Multiemployer Plan Primer and My Free Speech

The Joint Select Committee on the Solvency of Multiemployer Pension Plans held a public hearing today on an overview of the multiemployer pension system for which they released a document that provides a useful summary of present law relating to retirement plans generally and to multiemployer defined benefit plans in particular, as well as selected data relating to multiemployer defined benefit plans. Very little coverage of the hearing so far but it is becoming ever more likely that this process is setting up for a bailout after the mid-term election when Democrats get back in. And speaking of rigged government, tomorrow my free speech (and that of everyone in Union County) will be put to the test.

Excerpts from both below:

As of 2016, 1,375 defined benefit plans were insured under the PBGC multiemployer program with a total of about 10.5 million participants. The aggregate funded status of multiemployer plans as of 2014 was 49 percent, with total plan assets of about $468 billion and liabilities of about $963 billion. Among underfunded multiemployer plans, the 50 plans with the highest levels of underfunding accounted for about 54 percent of the total underfunding (about $307 billion in underfunding). As of September 30, 2017, PBGC’s multiemployer plan insurance program had total assets of about $2.3 billion and total liabilities of about $67 billion (including the present value of future nonrecoverable financial assistance provided to multiemployer plans), for a net negative position of about $65 billion, reflecting sharp increases in liabilities in recent years. (page 7)
Now that the first part of tax season is over tomorrow I turn to a little watchdogging.

3 responses to this post.

  1. Posted by dentss dunnigan on April 19, 2018 at 8:31 am

    Efforts to require state employees to increase their own contributions to their retirement are met with fierce resistance, even as they enjoy retirement plans far superior to those of the private sector workers whose taxes fund these pensions. This despite the fact that taxpayers are paying twice as much into public employee pension plans as a share of state revenue than just a decade ago.Murphy’s answer is to create jobs for other states …..Gerber moving headquarters out of New Jersey to Virginia..The company announced Monday that it will move to Rosslyn, Virginia in Arlington County.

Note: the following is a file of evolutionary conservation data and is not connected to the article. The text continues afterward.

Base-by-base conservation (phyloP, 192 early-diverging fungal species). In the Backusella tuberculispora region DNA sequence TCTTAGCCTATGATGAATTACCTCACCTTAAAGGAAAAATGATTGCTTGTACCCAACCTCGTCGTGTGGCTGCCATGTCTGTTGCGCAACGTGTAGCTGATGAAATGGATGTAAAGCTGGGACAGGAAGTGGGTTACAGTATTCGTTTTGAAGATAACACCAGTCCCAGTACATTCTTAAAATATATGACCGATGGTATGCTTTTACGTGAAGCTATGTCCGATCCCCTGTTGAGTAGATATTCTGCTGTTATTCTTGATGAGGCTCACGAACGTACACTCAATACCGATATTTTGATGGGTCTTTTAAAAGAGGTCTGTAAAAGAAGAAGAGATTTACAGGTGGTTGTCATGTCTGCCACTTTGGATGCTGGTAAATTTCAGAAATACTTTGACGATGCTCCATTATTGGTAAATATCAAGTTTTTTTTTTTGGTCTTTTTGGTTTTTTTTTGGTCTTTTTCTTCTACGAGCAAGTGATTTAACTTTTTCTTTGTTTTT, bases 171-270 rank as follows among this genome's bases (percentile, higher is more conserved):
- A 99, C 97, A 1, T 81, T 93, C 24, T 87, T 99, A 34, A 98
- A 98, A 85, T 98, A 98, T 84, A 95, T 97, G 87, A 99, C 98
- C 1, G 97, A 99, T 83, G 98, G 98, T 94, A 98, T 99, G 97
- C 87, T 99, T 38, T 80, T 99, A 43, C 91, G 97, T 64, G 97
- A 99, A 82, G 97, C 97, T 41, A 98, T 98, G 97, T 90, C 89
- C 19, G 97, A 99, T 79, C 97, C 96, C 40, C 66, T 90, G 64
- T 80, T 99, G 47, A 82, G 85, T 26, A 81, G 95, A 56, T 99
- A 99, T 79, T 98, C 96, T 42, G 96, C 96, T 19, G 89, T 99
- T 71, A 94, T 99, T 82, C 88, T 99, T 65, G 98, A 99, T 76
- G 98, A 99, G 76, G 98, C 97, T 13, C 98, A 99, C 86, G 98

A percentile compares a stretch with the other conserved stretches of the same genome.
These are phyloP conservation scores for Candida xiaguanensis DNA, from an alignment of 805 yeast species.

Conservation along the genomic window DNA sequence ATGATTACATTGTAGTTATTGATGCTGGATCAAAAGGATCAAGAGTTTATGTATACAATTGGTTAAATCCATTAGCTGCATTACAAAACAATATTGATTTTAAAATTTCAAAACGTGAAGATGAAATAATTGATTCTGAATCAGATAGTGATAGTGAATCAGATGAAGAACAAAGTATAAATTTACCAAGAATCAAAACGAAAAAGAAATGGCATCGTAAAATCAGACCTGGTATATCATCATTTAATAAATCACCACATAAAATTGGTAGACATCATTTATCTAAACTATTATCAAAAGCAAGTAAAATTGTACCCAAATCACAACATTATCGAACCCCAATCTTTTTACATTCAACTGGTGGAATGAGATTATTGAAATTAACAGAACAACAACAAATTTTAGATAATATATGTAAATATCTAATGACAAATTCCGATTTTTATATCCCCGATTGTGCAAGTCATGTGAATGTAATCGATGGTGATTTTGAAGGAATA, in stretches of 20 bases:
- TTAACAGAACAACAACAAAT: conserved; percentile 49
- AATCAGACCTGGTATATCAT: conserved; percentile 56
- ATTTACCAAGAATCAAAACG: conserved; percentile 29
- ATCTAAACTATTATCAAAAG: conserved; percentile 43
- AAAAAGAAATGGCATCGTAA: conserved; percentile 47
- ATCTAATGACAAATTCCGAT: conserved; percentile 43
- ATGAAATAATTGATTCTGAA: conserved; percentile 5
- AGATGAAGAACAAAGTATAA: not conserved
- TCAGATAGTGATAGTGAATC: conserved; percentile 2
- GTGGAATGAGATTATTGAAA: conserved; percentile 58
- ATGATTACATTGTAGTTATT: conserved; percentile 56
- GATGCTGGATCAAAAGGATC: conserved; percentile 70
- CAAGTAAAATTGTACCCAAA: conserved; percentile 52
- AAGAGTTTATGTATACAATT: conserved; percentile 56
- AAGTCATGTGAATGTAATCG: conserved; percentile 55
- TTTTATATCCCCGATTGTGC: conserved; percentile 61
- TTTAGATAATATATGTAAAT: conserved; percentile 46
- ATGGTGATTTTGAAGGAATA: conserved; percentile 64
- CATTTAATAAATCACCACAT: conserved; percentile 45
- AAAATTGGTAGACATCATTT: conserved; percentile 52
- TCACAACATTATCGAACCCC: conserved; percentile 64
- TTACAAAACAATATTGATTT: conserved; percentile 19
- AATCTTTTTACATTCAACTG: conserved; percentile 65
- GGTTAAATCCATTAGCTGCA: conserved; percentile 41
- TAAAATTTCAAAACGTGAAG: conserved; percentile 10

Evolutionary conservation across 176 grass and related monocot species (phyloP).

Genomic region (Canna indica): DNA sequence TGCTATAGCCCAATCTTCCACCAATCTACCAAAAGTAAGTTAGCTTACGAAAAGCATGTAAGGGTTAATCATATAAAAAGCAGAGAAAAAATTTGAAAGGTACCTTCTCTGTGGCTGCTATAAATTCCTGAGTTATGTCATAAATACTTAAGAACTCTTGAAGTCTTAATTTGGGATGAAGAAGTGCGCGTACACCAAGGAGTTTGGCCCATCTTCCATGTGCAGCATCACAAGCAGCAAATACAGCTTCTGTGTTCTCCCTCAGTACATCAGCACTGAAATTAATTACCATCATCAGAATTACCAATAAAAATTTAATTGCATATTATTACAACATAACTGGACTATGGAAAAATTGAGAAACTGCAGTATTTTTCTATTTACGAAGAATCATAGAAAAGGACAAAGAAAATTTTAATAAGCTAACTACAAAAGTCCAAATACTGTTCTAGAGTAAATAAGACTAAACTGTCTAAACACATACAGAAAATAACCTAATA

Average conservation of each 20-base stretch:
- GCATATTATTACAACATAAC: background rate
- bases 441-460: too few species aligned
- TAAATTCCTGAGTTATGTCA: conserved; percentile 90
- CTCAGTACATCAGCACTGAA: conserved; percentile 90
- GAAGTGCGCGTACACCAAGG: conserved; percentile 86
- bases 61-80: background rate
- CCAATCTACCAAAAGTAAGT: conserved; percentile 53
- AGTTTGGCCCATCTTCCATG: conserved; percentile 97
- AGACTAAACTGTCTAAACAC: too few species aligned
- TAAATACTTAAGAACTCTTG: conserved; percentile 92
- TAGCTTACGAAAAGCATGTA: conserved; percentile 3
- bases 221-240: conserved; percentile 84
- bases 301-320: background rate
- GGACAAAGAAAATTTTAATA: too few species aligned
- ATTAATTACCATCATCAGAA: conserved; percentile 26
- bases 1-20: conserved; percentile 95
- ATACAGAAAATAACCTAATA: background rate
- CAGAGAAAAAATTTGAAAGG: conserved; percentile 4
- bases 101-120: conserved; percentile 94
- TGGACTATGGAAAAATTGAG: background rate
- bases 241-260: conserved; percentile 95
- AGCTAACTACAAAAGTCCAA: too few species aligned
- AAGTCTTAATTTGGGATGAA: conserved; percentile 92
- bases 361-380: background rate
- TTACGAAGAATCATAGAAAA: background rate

Virginia Gov. Ralph Northam said the move will create 150 new jobs in Virginia.


  2. Posted by Stanley on April 19, 2018 at 11:15 am

    “…it is becoming ever more likely that this process is setting up for a bailout after the mid-term election when Democrats get back in.”

    I don’t consider that a done deal just yet. Assuming the economy doesn’t fall apart in the next 7 months, the Republicans may keep the House and pick up seats in the Senate. Surely, people aren’t pleased with the state of the Union, but I’m having a hard time thinking that there is wide spread support for bringing back Pelosi and Reid (Schumer). How much more bad news could there be about Trump? More seriously bad news about the former administration’s effort to derail Trump is a pretty fair bet And, I would argue that there are many who detest having one set of rules for some and another for the rest of us.
    An MEP bailout will probably lead to a public pension bailout and will set us up for the U.S. Government taking over all of the retirement plans and assets. Then some Chavez type can seize the golf courses and turn them into camps for the homeless.


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